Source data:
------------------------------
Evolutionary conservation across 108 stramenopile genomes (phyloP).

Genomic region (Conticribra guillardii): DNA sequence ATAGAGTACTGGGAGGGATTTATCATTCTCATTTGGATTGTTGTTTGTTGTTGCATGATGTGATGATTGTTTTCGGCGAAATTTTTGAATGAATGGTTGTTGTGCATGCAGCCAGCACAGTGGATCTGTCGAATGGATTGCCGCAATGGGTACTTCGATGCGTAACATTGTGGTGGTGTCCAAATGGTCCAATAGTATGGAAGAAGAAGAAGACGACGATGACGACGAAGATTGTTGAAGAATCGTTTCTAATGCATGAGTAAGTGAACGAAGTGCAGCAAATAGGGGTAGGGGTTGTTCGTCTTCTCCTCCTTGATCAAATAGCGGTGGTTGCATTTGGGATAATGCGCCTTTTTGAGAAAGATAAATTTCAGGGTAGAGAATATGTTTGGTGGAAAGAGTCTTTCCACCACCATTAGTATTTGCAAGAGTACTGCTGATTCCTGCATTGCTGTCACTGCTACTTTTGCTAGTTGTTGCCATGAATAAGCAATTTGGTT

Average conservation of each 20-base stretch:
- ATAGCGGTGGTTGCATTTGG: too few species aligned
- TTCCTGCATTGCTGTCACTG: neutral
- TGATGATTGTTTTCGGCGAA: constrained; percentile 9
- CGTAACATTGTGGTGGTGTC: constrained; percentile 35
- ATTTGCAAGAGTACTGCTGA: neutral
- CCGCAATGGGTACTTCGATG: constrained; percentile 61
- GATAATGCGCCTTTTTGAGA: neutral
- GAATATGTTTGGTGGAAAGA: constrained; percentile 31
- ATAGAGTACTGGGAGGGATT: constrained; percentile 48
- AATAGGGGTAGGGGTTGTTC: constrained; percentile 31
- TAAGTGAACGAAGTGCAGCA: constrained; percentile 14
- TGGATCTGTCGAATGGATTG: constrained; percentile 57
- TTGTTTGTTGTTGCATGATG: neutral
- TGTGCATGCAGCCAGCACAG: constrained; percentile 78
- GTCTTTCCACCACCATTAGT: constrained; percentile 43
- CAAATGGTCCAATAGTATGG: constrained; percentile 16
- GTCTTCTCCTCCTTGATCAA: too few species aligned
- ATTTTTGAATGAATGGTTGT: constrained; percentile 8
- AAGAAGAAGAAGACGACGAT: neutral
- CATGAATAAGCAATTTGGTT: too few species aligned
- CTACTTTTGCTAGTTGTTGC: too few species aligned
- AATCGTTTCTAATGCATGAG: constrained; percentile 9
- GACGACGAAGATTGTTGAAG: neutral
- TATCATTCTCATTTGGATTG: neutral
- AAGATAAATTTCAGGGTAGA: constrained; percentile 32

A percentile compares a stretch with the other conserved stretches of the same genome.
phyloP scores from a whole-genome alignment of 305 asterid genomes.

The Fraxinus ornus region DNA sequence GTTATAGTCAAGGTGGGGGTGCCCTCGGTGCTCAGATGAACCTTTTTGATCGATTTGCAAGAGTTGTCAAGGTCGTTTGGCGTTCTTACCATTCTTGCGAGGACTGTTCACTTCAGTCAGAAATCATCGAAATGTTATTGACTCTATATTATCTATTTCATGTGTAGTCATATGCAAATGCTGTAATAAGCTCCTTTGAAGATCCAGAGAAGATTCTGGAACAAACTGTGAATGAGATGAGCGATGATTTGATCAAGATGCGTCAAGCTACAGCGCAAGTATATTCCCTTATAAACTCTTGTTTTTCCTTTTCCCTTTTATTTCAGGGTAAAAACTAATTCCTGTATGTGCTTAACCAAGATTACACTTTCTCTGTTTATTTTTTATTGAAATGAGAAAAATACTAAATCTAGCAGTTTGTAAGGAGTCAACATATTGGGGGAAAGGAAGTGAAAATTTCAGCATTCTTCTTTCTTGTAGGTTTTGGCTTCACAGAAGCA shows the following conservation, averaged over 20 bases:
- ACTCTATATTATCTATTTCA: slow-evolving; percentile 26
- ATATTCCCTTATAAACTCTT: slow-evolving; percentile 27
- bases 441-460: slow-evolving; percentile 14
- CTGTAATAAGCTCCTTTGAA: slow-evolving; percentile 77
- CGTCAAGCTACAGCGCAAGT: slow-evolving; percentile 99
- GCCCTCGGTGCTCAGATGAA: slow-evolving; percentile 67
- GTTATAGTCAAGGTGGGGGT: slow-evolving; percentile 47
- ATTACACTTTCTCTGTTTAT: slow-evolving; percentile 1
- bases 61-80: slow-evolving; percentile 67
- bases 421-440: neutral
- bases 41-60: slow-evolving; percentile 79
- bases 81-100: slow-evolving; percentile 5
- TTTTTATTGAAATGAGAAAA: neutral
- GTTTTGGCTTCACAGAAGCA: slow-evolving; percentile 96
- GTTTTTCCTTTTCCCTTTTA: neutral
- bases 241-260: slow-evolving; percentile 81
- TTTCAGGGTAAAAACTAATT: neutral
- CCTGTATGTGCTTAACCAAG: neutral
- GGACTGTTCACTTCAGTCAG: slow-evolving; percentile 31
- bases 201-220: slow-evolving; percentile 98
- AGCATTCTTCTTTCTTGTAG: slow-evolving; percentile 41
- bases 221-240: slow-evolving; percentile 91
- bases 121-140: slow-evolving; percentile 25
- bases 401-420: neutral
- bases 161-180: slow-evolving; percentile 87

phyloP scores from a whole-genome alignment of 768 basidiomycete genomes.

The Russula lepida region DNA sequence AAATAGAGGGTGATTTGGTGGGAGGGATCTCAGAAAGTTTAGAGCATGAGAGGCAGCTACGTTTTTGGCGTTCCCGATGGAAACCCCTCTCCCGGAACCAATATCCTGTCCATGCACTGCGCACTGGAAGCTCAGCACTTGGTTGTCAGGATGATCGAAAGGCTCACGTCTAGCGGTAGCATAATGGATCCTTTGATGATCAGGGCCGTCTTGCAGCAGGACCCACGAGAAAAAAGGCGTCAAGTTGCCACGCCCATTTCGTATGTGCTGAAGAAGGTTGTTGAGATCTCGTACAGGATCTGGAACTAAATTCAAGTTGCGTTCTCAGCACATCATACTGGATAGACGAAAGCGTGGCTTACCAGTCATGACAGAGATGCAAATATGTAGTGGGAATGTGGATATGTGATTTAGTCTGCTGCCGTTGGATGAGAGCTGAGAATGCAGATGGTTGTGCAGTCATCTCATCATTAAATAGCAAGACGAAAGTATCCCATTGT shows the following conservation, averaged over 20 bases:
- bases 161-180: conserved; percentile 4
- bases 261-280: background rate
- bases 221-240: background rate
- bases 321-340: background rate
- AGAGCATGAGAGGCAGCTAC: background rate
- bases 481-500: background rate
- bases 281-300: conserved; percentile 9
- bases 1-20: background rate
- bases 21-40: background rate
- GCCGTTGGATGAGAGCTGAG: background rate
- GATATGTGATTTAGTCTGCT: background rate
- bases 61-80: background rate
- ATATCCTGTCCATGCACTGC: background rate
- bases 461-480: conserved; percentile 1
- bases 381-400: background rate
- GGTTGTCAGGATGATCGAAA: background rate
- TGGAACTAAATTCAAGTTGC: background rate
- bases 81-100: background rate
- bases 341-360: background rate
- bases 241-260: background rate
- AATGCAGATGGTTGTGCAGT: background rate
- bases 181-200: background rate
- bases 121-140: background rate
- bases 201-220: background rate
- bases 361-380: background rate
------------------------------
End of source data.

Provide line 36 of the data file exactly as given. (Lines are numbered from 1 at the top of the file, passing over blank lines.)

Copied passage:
- CGTCAAGCTACAGCGCAAGT: slow-evolving; percentile 99